From Cyprus to Mexico, how our hearts unite…
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Cordelia Rizzo from Mexico writes about Cyprus and the `missing persons` and our poetry… In a recent article called `Poems about loss` she draws parallel lines between the losses of Mexico and Cyprus… She takes our poetry and uses it to show how our stories of pain are quite similar with Mexico…
We had connected with her through a friend and I had sent her my book `Oysters with the missing pearls` and last year, we had exhibited the scarves embroidered by the relatives of `missing` persons from Mexico with whom she is working with – we had the exhibition of scarves on the Green Line in Nicosia, at the Cyprus Community Media Centre – every Sunday relatives of `missing persons` from Mexico gather in different towns to embroider the stories of their `missing` on scarves and then they exhibit these scarves. Currently the exhibition of scarves with the stories of `missing persons` is in Barcelona… I invited Cordelia Rizzo to come to Cyprus and stay in my house, to take her around, to look at what we have been doing in Cyprus as an investigative journalist and as civil society and for her to tell us her stories of what sort of activities they have been doing in Mexico about `missing persons`. Although the reasons for people becoming `missing` might differ, the essence is the same since for whatever reason whoever is `missing`, the colour of the pain of relatives is exactly the same… From Cyprus to Mexico we unite our hearts and we try to learn from each other…
In her article entitled `Poems about loss` Cordelia Rizzo from Mexico writes:
`These two poems by Fikret Demiragh, a Turkish Cypriot, are included in Sevgul Uludag's compilation of chronicles on the Civil War in Cyprus, Oysters with the missing pearls. Her book groups stories of the aftermath of forced disappearances from both the Greek and Turkish sides of the island during the 70's. Sevgul's meticulous and heartfelt storytelling gives the reader a look at the absurdity of the 'ethnic' conflict.
Much of what is experienced by the relatives of victims in Mexico resembles what the protagonists of this tiny state share with the journalist, and is expressed in the poems. Mexico's war has been represented as the result of an offensive launched to counter the 'insurmountable' battling amongst drug cartels or the excesses of transnational capitalism, but it shares much more with the Cypriots' conflict than those who are the most responsible for the offensive have cared to admit.
Young men, mostly of low-income backgrounds, are dying without having the opportunity to try to live a decent lifestyle within the rules of the formal economy. Lives are cut too short.
Poverty in Mexico has been historically linked with ethnicity. What had been the stimulus for the 1910 Revolution, the fair distribution of wealth -at that time land- is far from being a reality. Guerrero and Michoacán, two of the states which have been devastated the most by the war are home to ancient indigenous cultures. These are communities whose peoples have managed to organize and have taken the task of arming themselves to defend their territories from organized crime and government abuse. Their capacity to do this is also culturally embedded. In the case of places like Cheran in Michoacn, it is closely related to upholding a cultural identity and a source of income: safeguarding the trees.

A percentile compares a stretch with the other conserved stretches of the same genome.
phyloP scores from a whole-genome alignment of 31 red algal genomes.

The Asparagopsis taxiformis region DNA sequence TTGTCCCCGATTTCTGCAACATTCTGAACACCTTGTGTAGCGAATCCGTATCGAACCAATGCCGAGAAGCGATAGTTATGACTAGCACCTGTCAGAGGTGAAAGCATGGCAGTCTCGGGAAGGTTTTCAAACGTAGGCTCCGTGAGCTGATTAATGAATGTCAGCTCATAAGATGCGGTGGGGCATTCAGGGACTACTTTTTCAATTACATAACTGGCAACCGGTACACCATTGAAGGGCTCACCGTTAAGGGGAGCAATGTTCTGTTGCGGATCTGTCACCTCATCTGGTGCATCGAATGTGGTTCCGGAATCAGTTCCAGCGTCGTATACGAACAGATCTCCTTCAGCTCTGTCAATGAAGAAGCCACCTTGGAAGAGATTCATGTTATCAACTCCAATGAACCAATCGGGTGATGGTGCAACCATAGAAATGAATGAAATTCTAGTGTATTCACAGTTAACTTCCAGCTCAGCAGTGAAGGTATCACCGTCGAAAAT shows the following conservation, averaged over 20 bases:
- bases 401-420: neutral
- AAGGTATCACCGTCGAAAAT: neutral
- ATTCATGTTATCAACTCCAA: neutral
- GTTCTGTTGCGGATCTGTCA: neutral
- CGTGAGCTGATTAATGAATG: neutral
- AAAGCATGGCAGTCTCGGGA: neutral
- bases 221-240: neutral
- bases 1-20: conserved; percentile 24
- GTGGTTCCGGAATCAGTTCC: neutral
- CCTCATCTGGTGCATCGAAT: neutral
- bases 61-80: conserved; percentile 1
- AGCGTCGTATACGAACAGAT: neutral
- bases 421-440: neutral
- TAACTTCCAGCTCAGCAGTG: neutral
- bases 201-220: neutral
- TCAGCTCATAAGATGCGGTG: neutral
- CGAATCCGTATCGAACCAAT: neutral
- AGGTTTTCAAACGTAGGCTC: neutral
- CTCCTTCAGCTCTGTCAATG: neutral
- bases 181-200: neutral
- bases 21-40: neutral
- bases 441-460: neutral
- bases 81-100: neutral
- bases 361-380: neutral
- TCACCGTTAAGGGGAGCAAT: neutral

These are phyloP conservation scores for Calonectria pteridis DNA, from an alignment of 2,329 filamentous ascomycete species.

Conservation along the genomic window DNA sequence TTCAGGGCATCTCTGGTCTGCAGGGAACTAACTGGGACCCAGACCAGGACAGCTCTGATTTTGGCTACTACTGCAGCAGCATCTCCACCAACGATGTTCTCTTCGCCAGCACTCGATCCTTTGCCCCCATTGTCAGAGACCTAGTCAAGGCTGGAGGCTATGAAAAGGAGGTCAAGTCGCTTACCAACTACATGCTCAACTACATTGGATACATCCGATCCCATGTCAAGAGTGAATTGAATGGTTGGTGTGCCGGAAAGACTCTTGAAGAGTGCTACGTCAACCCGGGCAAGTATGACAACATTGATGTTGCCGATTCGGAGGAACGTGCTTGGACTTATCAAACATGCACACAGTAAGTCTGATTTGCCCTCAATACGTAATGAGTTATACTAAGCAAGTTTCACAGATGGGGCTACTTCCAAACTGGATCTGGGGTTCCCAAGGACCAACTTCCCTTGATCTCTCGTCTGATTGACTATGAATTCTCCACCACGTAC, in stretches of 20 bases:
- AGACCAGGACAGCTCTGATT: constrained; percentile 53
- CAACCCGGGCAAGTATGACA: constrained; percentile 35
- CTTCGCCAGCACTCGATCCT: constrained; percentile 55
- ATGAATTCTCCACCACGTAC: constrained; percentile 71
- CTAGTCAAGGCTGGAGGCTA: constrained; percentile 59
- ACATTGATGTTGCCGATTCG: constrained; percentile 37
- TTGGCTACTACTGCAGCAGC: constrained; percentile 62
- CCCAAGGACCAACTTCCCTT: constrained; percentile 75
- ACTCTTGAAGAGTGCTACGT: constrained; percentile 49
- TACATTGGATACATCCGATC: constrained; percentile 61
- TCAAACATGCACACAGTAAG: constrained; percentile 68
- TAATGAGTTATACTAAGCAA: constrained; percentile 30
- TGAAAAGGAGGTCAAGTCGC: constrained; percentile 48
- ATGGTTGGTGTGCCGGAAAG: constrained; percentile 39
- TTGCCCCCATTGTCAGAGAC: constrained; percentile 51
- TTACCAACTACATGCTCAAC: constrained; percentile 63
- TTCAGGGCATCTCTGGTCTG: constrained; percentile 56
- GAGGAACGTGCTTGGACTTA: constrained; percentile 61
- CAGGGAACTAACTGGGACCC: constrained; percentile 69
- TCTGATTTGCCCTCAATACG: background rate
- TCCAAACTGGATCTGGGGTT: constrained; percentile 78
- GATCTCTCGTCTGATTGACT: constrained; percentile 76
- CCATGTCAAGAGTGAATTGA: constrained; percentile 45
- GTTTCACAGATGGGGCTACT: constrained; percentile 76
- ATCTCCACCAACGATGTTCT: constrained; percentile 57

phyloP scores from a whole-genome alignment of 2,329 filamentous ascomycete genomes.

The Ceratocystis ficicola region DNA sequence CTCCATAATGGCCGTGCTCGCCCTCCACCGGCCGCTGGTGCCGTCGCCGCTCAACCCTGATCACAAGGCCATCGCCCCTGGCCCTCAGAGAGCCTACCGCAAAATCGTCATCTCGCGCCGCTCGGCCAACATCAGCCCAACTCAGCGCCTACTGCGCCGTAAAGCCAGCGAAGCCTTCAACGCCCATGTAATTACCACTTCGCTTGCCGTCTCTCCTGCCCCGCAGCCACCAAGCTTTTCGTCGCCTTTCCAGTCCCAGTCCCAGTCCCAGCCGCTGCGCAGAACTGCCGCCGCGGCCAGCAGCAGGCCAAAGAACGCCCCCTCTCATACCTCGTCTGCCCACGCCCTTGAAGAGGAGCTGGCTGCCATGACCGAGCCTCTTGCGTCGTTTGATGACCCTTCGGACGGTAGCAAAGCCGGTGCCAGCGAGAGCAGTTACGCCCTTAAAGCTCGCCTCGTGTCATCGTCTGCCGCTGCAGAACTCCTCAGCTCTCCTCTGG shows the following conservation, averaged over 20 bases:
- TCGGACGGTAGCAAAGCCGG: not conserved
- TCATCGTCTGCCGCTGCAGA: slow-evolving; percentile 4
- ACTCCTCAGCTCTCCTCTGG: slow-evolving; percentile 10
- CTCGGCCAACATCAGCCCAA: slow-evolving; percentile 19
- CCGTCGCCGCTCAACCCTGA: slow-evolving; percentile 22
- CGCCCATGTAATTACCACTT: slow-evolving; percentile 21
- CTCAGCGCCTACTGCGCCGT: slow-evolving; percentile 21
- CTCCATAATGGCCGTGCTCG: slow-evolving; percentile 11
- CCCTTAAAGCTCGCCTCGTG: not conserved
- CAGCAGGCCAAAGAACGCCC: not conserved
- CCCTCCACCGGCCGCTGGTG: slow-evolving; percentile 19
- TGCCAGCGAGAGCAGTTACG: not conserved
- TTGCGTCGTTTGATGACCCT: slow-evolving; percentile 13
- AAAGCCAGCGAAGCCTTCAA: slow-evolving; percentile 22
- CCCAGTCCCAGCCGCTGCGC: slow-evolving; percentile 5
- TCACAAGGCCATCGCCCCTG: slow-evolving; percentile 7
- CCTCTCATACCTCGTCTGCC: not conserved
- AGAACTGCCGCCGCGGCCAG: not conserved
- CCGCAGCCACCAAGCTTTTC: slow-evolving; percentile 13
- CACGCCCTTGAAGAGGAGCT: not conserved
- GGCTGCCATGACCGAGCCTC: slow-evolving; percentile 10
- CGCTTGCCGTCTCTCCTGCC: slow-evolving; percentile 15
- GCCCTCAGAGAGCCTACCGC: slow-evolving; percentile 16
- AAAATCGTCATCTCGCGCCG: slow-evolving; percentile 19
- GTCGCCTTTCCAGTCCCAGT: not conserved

Hence the lack of opportunities and risk to join drug trade organizations, or be harassed by organized crime, seems to increase if one belongs or identifies with an indigenous group. Racism in Mexico is still a force that hinders economic and social growth. Needless to say, it is an issue that is in the backdrop of the current conflict and a tetchy subject, as it involves a cultural aspect which would imply that society is also responsible.
Fikret Demiragh is a Turkish-Cypriot poet who experienced the war as a soldier and bears testimony to its injustices and arbitrariness. His poems signify the sort of suffering that relatives of the missing undergo. Uludag tells the story of Demiragh in virtue of the value of his testimony, as most of the other stories speak about the direct relatives of the missing. His poetry is also sung, and he is praised for writing for all the Cypriots regardless of their ancestry. `
Tragedy of roots and soil
When a root is pulled out it feels remorse,
so does the soil separated from the root,
and a tragedy of flesh and bones emerges
however shaken, something will remain in the root
from the soil it has been pulled out,
and in the soil, capillaries will remain from the root.
This, because they're not wholy separable
from the flesh they've left in each other.
The incurable cavity the root has left in the soil,
is the wound the parting son has left in the mother,
and what remains of the soil in the root, is a souvenir
to the one parting.
The root rots far away, while the soil keeps bleeding.
The wounds do bleed of the deserted and the pulled out;
in the son, something does remain of the place pulled out,
from the son, something does remain in the heart of the
Let's go to sow the wheat of peace
You old woman in black! Where are you heading to
with your sad face, like something from the Bible;
where are you going to,
as if you are in a congregation singing hymns?
Are you going to cry after your dead ones?
Here is also a mourning Turkish mother;
she is going to wrap a green cover
around the tomb of an unknown saint!
We have to go to plough our little land
with your son Nicos,
before we sow the wheat of peace in our homeland!
What we need are songs full of the experience of life.
Photo: Every Sunday Mexicans gather in different town squares to embroider the stories of their missing persons on scarves...
(*) Article published in the POLITIS newspaper on the 20th of October 2013 Sunday.